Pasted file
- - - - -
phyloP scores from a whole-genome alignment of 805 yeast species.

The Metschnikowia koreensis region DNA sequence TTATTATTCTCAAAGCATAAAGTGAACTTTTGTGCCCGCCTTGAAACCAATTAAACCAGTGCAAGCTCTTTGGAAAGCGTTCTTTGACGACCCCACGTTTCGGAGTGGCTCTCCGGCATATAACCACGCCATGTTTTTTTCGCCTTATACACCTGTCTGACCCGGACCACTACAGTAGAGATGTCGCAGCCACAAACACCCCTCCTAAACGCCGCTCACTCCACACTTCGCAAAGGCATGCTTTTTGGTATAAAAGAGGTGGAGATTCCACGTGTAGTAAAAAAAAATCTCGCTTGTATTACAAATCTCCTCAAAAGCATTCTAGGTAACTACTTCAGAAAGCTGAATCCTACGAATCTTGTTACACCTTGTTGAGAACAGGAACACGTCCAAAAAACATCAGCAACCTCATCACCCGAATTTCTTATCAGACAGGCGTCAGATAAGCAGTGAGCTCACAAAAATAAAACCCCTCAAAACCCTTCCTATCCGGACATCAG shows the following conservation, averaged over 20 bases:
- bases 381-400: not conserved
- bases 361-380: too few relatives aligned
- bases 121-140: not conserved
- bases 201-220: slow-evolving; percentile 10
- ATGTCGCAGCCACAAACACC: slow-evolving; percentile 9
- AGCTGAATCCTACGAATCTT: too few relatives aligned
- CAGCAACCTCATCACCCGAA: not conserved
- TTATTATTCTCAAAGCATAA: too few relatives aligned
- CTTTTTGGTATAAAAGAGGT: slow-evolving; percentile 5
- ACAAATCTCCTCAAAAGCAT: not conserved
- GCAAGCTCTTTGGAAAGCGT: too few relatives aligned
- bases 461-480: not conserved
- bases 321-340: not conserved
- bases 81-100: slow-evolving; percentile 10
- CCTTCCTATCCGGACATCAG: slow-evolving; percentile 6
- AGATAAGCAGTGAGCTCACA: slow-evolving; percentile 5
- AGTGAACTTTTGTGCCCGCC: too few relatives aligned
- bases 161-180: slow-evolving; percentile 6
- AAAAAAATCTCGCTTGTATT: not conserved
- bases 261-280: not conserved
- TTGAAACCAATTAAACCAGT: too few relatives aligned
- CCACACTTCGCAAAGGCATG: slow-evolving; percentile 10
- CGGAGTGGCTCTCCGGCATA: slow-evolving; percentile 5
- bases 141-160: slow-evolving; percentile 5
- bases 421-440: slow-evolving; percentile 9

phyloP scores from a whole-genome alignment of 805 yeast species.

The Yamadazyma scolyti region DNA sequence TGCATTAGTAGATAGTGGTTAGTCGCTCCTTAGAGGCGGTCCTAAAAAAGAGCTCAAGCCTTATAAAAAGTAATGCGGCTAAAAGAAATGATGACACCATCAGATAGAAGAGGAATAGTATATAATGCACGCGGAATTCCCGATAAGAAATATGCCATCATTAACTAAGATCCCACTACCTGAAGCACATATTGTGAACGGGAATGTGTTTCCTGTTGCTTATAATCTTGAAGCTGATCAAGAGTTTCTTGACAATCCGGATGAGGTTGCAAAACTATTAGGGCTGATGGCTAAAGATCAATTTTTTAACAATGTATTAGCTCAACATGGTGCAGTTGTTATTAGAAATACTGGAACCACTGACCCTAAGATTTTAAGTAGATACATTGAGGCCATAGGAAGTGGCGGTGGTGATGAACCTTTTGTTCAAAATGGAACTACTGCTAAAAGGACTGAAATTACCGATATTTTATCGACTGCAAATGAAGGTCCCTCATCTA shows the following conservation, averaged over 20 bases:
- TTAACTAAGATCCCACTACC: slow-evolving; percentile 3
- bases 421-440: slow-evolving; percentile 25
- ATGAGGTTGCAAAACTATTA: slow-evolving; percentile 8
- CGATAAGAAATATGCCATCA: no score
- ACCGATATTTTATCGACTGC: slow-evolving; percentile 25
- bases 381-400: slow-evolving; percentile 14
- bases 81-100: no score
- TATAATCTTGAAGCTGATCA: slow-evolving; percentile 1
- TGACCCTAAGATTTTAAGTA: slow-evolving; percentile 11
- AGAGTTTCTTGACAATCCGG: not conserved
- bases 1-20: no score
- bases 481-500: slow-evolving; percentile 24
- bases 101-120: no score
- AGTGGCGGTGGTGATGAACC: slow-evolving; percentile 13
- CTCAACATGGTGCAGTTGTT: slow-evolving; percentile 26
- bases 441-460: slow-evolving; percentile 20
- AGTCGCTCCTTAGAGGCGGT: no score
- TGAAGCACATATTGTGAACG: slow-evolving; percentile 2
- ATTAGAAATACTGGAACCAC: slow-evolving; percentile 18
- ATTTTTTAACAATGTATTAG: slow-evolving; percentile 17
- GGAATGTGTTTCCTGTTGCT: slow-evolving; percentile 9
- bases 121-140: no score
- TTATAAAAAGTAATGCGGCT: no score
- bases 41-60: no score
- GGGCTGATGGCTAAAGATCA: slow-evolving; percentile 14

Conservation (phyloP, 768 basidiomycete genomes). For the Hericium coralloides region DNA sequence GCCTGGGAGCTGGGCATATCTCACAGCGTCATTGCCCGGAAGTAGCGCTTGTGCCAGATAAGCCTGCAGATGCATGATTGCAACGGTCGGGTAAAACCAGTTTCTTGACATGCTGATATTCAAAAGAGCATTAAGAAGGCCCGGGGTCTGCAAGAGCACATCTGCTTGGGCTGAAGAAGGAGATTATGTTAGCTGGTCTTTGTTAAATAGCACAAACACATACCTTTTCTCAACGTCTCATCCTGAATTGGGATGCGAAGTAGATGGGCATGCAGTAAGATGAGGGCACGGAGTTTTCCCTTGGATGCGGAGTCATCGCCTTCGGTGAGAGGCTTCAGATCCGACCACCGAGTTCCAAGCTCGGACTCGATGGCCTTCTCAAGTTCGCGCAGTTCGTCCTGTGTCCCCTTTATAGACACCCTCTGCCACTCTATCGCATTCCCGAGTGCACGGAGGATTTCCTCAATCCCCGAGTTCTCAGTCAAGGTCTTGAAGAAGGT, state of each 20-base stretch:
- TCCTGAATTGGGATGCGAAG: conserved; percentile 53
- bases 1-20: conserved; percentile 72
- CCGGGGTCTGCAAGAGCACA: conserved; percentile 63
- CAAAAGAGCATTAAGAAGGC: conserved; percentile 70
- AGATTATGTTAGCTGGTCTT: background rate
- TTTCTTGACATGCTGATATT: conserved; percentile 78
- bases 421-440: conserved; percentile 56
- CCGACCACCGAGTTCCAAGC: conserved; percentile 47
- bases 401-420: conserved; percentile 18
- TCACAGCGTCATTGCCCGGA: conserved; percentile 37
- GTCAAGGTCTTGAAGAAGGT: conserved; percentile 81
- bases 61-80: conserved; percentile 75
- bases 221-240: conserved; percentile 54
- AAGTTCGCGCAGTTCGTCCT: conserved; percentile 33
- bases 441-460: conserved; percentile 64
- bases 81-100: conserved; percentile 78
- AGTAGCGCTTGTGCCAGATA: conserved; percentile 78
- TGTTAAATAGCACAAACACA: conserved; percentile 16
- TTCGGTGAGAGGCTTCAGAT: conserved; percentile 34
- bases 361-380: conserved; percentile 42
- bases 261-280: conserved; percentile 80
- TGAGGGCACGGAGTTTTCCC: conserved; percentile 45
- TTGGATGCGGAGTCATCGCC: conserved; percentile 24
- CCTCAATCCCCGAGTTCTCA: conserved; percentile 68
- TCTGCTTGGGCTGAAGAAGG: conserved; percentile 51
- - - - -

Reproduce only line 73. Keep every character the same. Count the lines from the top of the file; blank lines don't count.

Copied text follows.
- TGTTAAATAGCACAAACACA: conserved; percentile 16